Give her support in making healthy life choices during the pregnancy; encourage exercise and promote eating more fruits and vegetables (or join in!).
As well as life changes and physical changes, your pregnant partner will have significant emotional changes and hormone levels will be changing, which will cause mood swings, so be patient with her and sensitive to her emotions. If she needs to rant, let her, though make sure you are expressing your feelings too as communication helps. You are partners in this journey together, so you should be able to open up to her about all the new changes and what they are making you feel.
Planning and decision-making
A lot of planning and preparation goes into having a baby, so make sure you get involved with them. A few examples of some of the important decisions you would have to make include the type of baby equipment to buy (car seat, stroller, highchair, etc) then the best care-taking items (diapers, soaps, shampoos, pacifiers, etc) - as well as parental leave from work.
More decisions include organizing childcare for when you need to return to work - as well as the fees that go along with it. Be around to support, voice an opinion and organize these things because your partner will appreciate it. Setting up the nursery may mean you lend more of a hand because lifting heavy items and assembling things isn’t something your partner should do while pregnant.
Other things that need planning include:
- Is your baby going to be breastfed or used formula - or a combination of both?
- Which bottles will you choose to feed your baby with?
- Where is the baby being birthed?
- Will you hire a doula?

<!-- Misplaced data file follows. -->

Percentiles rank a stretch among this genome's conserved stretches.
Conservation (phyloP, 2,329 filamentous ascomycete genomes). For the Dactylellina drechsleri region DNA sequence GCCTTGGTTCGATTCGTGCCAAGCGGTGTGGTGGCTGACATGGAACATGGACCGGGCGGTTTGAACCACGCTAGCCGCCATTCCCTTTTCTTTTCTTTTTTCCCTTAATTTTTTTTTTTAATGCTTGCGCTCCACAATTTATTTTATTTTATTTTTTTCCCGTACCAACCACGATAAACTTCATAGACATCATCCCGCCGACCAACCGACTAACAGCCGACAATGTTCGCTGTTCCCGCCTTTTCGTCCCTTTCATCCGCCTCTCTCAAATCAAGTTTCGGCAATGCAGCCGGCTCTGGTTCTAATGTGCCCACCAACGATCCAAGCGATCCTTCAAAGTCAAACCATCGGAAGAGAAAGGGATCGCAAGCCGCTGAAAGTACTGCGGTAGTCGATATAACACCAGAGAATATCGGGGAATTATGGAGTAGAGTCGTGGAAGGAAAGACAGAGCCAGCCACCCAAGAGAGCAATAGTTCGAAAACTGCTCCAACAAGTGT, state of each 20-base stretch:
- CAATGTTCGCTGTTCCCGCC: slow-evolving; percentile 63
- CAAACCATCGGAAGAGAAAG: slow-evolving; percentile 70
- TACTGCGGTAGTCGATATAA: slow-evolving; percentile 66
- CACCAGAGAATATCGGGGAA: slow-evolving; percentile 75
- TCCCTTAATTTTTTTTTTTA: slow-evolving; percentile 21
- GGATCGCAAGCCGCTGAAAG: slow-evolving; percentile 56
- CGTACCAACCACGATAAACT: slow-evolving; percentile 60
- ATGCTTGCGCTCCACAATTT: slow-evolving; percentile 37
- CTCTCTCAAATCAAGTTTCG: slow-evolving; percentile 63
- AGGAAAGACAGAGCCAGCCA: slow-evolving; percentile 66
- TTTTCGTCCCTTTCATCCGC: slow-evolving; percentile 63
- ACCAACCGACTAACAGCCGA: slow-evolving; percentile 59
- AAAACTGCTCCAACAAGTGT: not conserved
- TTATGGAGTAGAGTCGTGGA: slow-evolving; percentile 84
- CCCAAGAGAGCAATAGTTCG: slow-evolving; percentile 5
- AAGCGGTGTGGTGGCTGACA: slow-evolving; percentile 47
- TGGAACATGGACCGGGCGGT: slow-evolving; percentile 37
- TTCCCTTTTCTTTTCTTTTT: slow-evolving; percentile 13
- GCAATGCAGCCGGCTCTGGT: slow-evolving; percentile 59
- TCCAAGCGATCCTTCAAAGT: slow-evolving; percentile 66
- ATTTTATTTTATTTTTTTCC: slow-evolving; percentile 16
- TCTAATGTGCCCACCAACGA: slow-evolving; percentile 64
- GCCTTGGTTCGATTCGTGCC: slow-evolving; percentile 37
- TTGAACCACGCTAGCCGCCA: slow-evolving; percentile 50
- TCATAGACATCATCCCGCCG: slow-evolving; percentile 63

- What type of birth will you have?
Situations are, of course, subject to change so you must be able to adapt to whatever is thrown your way. While it is best to address it, you should let your partner make most of the decisions as it is her body.
You may also attend prenatal appointments with her so you can see for yourself how the baby and mother are doing.
At around 24 weeks, a baby can hear your voice, so you can sing to them talk, or even read to them while they are growing inside your partner.
Small things such as helping to pack a bag for the hospital when the due date draws near.
Intimacy will change throughout the pregnancy - and after your baby is born. However, it is safe should you both feel up to being intimate with each other. Sometimes, other physical connections work best - like cuddles, kissing, and massages.
Take care of yourself, too
While there is a lot of focus on the pregnant mother, be sure to keep looking after yourself too as it can be overlooked during pregnancy too. Partners can also get overwhelmed and increase their chances of anxiety and depression. Don’t forget to communicate with your partner and talk to a therapist if it becomes a daily feeling. Develop some habits as a stress management tool and engage with hobbies and exercise to make yourself feel a little better.
There are many resources out there for new parents (and those who are parents already) to look into so you can prepare more for parenthood. The following resources are a great place to start:
This is downloadable content that will give you some great advice.
While you need to help look after your partner, you also need to look after yourself. Before you know it, you will be changing diapers and feeding your newborn, so invest in yourself now. It will better prepare you for becoming a parent.
If you need extra support, email our dedicated customer success team or use the live chat function. We are fellow caregivers and parents that have helps thousands of parents in their journey.